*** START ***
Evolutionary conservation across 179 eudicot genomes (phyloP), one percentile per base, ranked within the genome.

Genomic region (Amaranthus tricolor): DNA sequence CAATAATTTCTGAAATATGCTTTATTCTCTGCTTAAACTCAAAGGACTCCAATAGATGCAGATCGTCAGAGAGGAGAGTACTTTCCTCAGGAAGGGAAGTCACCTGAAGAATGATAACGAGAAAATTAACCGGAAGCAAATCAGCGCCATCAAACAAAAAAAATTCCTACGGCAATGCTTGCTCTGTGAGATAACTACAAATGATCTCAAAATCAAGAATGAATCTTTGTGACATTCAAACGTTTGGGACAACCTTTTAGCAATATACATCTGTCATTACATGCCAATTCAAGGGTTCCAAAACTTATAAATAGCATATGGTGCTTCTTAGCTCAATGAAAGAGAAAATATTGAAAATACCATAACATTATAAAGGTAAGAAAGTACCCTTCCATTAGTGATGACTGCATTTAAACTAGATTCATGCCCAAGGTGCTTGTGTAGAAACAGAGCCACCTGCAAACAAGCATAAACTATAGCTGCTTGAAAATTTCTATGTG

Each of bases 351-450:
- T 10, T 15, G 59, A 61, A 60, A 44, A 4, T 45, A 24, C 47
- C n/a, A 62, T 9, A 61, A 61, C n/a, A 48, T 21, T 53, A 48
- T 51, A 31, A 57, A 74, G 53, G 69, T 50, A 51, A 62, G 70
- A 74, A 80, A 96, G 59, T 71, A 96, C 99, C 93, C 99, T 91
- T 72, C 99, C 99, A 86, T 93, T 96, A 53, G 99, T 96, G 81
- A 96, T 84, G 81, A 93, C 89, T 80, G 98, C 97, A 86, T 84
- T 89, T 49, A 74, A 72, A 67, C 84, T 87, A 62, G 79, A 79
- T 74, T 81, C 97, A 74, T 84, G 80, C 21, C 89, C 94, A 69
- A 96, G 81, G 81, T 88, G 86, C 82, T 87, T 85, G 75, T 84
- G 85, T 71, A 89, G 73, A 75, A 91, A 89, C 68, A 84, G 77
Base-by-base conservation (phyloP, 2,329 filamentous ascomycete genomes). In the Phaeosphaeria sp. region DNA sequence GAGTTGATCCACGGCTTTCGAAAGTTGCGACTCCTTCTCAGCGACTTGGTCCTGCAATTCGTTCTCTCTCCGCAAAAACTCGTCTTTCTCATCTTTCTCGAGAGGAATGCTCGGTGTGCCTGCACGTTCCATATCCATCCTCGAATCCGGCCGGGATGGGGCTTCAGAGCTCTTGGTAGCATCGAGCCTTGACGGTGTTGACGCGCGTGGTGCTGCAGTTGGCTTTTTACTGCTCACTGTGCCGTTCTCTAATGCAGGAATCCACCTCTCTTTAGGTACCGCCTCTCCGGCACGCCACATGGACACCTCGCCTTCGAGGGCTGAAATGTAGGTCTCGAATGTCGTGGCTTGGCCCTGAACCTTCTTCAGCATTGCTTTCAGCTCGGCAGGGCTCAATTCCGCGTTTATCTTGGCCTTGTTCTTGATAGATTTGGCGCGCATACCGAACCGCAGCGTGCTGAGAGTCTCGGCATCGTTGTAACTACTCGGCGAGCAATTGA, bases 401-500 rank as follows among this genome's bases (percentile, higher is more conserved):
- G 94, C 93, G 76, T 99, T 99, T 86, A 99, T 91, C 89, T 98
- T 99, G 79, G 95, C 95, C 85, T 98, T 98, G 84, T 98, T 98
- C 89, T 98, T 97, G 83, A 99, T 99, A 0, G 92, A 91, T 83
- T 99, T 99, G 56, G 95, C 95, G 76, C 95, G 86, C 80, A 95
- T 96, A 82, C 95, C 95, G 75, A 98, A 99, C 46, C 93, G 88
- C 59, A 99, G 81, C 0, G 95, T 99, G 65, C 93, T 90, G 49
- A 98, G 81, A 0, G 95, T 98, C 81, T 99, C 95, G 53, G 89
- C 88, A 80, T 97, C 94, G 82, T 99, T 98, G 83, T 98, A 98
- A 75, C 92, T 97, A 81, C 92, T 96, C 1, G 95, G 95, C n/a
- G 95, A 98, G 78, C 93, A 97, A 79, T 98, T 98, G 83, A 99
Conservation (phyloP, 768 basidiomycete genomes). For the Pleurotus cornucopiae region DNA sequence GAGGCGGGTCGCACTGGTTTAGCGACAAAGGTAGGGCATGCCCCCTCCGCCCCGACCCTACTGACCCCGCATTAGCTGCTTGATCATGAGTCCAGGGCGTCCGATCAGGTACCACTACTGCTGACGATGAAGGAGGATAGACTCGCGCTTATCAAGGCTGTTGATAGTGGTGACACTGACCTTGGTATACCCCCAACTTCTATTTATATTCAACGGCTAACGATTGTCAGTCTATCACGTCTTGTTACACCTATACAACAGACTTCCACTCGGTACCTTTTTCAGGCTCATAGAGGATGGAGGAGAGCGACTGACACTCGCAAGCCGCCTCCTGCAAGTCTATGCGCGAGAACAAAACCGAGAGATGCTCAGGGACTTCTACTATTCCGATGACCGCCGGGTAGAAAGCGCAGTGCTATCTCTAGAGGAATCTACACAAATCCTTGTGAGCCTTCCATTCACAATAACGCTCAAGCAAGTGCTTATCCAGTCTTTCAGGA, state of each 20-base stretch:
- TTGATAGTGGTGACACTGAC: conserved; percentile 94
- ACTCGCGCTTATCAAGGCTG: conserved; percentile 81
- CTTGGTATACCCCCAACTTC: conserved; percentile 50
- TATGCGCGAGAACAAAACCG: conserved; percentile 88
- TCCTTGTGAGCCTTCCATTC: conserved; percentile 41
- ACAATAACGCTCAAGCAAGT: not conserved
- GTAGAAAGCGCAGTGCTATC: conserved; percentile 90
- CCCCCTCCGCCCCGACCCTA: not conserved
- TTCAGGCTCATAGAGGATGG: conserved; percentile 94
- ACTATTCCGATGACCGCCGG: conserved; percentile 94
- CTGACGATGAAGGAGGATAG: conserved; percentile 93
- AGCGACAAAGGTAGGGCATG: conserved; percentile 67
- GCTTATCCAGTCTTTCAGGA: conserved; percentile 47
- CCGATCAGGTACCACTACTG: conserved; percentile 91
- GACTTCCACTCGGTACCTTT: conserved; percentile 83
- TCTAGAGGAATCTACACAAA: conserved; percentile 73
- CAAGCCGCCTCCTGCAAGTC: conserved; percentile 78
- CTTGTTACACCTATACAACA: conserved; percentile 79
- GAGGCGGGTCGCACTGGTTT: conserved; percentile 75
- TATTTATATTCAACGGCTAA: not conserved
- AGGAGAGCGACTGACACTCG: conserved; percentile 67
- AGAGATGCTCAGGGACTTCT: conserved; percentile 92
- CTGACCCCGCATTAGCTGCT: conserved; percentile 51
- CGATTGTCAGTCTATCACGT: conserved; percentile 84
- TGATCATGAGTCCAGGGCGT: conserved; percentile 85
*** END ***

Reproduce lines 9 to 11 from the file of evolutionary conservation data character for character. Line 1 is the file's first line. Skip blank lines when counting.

- A 96, T 84, G 81, A 93, C 89, T 80, G 98, C 97, A 86, T 84
- T 89, T 49, A 74, A 72, A 67, C 84, T 87, A 62, G 79, A 79
- T 74, T 81, C 97, A 74, T 84, G 80, C 21, C 89, C 94, A 69